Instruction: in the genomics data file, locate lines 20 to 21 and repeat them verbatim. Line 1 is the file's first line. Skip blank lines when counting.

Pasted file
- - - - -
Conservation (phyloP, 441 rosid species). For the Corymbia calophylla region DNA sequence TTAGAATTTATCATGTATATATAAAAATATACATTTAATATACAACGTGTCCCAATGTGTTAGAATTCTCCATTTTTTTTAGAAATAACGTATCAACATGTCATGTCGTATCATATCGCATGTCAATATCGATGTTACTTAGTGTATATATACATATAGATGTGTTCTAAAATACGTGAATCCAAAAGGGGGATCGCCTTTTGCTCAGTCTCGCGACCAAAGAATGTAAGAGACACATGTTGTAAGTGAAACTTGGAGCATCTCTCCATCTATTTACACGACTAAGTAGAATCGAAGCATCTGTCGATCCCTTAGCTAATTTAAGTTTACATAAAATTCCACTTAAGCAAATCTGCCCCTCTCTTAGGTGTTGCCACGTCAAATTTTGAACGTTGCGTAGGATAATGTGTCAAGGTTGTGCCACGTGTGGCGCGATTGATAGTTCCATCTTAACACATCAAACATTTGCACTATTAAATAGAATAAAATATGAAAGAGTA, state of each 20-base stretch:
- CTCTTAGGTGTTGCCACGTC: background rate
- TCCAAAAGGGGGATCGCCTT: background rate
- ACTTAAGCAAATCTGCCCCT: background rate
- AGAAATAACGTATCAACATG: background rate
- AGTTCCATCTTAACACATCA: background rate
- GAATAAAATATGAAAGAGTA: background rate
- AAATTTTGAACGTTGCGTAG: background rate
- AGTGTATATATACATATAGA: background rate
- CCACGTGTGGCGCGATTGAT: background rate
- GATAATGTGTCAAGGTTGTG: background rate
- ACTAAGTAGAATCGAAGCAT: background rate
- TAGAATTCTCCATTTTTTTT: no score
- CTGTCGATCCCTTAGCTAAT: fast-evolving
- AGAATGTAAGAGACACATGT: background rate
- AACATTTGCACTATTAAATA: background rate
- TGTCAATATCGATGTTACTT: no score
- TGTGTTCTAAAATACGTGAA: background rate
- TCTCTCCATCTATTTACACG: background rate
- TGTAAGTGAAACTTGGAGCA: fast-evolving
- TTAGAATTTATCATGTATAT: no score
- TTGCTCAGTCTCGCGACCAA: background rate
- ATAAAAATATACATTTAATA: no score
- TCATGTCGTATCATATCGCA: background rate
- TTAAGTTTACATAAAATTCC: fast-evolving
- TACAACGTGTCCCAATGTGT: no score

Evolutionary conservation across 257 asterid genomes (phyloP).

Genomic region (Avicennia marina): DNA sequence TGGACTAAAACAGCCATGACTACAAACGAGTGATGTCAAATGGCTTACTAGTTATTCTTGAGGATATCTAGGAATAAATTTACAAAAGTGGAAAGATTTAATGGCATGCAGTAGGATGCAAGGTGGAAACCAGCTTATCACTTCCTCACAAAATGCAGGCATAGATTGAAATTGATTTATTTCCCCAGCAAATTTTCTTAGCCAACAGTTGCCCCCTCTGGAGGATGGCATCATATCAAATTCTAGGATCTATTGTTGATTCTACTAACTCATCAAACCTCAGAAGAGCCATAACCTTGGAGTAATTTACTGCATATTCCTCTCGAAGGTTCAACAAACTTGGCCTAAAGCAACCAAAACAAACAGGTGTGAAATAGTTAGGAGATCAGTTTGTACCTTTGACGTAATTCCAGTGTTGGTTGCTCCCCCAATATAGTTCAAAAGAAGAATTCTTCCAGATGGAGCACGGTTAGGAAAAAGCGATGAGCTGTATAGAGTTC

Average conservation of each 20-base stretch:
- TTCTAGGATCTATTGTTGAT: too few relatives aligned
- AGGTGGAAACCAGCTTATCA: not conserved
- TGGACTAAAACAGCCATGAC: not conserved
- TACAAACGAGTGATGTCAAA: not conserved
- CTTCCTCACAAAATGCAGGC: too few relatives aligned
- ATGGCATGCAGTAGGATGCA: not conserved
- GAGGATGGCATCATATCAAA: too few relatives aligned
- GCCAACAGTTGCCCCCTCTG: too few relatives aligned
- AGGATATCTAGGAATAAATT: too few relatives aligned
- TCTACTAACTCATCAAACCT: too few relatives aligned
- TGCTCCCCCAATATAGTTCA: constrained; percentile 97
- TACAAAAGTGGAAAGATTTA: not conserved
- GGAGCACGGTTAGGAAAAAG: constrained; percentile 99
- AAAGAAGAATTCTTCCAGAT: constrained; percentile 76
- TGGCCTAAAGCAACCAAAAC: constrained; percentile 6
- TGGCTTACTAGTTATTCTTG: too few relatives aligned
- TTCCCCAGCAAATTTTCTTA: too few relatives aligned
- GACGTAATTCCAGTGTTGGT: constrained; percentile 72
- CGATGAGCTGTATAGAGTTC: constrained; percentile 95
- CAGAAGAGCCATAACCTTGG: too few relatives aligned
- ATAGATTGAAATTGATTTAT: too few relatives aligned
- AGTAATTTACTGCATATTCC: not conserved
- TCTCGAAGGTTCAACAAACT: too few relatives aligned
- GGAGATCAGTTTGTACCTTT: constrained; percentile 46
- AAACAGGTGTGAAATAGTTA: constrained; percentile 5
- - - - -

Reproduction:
- TGTAAGTGAAACTTGGAGCA: fast-evolving
- TTAGAATTTATCATGTATAT: no score